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How Girls and Women Forge Lasting Relationships
Suzanne Degges-White and Christine Borzumato-Gainey
Through thick and thin and everything along the way, it's through friendships that we understand our lives. In this book, authors Suzanne Degges-White, PhD and Christine Borzumato-Gainey, PhD not only explore the roles friendships play for girls and women over the course of a life, but offer a guide to finding new friends and enhancing current relationships. Using interviews with hundreds of women, spanning the ages of 4 to 94, Friends Forever provides readers with a contemporary perspective on female friendship. These personal stories, informed by the latest research on friendship, offer a rich and colorful picture that combines a life stage chronology of friendship with a guide for becoming the friend you would like to have while building strong friendships along the way. Readers will learn how to design and sustain their ideal friendscape, the dynamic and often misunderstood realm in which such bonds flourish. The authors thoughtfully examine the biological and cultural drive towards social connections among women and provide self-reflection and self-exploration opportunities that encourage readers to better understand their own roles in relationships and the roles that others in their social landscapes play.
Rowman & Littlefield Publishers
Size: 5 3/4 x 8 3/4
978-1-4422-0200-9 • Hardback • January 2011 •
978-1-4422-0201-6 • Paperback • October 2013 •
978-1-4422-0202-3 • eBook • January 2011 •
Family & Relationships / Friendship
Social Science / Women's Studies
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is a counselor in private practice,and professor and chair of the department of Counseling, Adult and Higher Education at Northern Illinois University. She is the author of several book chapters, journal articles, and other publications.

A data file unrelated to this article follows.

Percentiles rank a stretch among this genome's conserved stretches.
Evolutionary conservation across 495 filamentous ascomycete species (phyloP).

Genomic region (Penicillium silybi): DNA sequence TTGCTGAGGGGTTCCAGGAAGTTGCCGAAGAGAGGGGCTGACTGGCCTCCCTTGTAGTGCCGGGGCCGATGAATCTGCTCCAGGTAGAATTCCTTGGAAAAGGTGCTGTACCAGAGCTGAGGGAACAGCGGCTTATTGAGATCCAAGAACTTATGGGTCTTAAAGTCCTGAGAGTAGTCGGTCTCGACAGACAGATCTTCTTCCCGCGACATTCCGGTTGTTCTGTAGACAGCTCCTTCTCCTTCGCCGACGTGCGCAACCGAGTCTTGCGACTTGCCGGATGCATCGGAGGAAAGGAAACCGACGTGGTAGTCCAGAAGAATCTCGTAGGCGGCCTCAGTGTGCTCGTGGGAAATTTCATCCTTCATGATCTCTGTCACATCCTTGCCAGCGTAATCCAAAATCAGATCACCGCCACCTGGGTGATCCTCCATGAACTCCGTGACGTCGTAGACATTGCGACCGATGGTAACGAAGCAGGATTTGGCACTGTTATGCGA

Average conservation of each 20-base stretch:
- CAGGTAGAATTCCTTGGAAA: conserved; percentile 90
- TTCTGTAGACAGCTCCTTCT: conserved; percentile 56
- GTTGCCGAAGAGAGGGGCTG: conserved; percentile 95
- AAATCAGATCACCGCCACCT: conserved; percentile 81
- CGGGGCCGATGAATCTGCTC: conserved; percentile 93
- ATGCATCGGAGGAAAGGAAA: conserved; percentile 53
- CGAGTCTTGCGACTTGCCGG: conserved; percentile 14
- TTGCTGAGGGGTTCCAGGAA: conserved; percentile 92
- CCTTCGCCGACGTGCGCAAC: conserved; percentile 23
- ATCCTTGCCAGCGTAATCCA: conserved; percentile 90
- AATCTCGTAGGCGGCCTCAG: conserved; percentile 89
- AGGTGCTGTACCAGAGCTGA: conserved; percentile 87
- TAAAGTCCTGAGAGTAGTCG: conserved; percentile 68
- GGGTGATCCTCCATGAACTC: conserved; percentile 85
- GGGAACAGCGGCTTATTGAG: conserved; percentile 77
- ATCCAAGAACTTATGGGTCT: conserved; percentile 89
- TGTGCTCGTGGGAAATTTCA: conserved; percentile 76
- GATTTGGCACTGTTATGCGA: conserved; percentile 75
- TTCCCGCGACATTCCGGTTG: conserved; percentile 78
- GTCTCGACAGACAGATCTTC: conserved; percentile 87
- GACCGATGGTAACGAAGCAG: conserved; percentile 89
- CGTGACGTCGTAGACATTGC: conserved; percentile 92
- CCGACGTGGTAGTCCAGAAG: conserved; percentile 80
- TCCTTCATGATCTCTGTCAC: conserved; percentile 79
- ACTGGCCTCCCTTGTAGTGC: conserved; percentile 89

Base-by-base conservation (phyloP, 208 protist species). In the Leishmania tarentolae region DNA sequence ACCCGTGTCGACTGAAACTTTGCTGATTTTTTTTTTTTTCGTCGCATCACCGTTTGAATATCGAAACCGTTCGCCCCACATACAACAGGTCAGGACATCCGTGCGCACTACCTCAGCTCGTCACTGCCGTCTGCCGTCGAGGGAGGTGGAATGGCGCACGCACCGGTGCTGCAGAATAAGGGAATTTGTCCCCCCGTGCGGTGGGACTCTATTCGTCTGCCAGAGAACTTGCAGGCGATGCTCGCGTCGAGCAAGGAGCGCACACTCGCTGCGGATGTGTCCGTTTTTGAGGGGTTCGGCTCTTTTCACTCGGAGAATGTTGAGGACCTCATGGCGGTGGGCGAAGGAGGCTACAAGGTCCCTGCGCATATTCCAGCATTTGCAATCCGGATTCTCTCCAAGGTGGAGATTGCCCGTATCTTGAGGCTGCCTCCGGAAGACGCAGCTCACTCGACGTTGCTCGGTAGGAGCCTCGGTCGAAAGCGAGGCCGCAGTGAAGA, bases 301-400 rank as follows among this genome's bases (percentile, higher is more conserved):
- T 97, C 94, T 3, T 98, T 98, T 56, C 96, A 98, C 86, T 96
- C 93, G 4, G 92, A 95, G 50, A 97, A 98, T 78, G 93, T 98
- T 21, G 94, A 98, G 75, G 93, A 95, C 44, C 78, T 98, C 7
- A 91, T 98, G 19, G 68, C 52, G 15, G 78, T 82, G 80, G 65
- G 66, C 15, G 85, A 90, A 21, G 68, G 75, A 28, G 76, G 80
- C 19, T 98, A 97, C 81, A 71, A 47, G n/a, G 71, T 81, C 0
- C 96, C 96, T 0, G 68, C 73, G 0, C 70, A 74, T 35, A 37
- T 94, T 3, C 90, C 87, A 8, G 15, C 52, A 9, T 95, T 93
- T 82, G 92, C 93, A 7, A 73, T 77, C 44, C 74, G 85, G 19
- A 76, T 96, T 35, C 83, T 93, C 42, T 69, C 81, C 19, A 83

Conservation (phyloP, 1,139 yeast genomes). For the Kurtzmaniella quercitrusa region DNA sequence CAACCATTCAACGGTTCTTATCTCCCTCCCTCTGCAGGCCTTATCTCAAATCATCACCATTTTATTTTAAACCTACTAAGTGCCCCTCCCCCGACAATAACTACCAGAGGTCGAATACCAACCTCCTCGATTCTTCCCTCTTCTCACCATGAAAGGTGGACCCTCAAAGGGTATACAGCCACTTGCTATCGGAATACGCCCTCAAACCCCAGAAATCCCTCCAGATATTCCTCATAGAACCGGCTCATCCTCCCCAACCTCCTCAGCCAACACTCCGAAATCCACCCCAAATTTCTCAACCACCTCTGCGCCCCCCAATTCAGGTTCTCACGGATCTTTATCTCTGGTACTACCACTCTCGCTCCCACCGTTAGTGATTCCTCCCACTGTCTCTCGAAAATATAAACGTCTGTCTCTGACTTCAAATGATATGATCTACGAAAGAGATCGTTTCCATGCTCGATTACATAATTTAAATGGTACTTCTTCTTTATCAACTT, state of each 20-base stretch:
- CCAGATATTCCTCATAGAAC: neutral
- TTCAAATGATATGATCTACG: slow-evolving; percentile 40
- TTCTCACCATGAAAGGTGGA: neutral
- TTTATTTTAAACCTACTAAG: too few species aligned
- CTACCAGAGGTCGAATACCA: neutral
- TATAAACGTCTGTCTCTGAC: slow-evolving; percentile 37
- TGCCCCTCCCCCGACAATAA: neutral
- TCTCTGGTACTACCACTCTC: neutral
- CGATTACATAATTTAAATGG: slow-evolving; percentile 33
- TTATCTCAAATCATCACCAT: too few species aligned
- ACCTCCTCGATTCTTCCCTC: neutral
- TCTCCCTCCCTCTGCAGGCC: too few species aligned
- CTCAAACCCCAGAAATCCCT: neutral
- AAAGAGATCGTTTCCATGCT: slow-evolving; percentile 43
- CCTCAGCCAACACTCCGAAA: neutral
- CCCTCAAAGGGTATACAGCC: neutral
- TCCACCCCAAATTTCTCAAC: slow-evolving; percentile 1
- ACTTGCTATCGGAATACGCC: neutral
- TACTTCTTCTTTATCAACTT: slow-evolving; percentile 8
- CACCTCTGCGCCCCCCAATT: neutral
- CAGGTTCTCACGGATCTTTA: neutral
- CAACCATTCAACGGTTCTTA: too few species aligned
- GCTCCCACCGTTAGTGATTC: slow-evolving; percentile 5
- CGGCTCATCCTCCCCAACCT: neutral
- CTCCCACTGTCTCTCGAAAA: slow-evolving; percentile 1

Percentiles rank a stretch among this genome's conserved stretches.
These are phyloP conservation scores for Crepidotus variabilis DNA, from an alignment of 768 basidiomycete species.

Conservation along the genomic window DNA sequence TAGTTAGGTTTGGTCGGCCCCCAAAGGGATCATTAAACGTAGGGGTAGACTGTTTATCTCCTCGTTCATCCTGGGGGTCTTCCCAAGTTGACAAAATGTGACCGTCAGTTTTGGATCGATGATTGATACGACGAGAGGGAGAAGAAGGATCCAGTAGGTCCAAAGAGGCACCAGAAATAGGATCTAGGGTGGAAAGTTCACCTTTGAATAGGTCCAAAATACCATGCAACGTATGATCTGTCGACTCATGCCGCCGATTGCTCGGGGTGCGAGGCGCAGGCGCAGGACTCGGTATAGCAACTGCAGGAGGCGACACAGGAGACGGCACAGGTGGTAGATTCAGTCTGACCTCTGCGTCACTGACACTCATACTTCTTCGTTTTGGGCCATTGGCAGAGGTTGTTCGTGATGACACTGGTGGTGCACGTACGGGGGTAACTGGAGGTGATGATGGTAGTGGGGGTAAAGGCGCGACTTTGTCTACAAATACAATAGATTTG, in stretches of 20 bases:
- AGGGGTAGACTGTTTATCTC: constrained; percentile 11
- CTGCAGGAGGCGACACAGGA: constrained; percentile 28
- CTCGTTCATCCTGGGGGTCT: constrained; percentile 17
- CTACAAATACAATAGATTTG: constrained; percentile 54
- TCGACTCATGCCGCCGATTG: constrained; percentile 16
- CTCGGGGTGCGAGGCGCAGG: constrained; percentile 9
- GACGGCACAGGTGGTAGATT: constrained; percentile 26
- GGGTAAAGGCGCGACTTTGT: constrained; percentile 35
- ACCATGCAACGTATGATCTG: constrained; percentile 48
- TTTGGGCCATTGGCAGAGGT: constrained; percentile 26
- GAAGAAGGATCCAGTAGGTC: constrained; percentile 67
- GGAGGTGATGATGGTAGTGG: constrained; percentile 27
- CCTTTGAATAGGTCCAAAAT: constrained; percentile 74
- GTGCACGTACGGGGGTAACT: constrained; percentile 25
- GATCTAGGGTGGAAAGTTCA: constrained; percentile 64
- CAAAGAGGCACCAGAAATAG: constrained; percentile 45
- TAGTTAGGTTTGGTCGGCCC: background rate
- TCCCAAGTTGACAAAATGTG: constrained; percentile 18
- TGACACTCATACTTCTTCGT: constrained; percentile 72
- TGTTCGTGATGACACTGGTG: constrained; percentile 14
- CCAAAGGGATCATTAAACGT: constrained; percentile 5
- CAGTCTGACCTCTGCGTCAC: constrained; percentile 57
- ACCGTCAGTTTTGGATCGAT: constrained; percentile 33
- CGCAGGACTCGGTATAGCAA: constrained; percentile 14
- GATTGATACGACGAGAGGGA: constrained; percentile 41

is a Counselor and Instructor at Elon University, NC. She is the author of several publications and presentations.
1 Introduction Friendship Basics
2 Part I: Why Women Need Friends
3 1 The Biology of Friendship - to "Tend and Befriend"
4 2 Friendship in Context: Social Relationships in the USA
5 3 "Friendology"or the Science of Friendship
6 Part II: Friendship Chronology
7 4 Early Childhood: First Friends
8 5 Adolescent Friendships: Seeking Ourselves in our Friends
9 6 Emerging Adulthood: Decisions, Decisions
10 7 Coupled-Up but No Kids Yet
11 8 Motherhood: Kids on Board
12 9 The Midlife Years: Re-Connecting with Ourselves & Seeking Companions
13 10 The Long Road Home: Community and Friendship in Older Adulthood
14 Part III: Making Friends - Starting with Yourself
15 11 Understanding Who You Are as a Friend
16 12 Roadblocks to Friendships
17 Part IV: Taking a Census of your Circle of Friends
18 13 Mapping Out Your FriendScape
19 14 Redesigning Your Social Landscape
20 15 Finding New Friends
21 Part V: Strategies for Survival - Building and Maintaining Lasting Friendships
22 16 Building Strong Friendships from the Beginning
23 17 Tips to Strengthen Existing Friendships
24 18 Friendship in the Digital Age: Technology Keeps Us Connected-Sometimes!
25 19 Full-Time Friend, Part-Time Lover: Making Friends with your Mate
26 20 Coming Full Circle with a Circle of Friends
carefully and cheerfully covers every aspect and stage of girls' and women's friendships with each other. Easy to read, well-researched, and with wonderful case examples, this book is a must for anyone wishing to understand the ins and outs of these vitally important relationships.
Geoffrey L. Greif, PhD, University of Maryland School of Social Work, author of Buddy System: Understanding Male Friendships
Friends are vital to our health and happiness, but finding and keeping pals is not always easy. This wise book offers solid advice on how to build and maintain strong friendships and an essential network of support. The authors shed light on the potholes of friendship to prevent us from stumbling and tell how to be the kind of friend whose relationships will endure 'forever.'
Marla Paul, author of The Friendship Crisis: Finding, Making and Keeping Friends When You're Not a Kid Anymore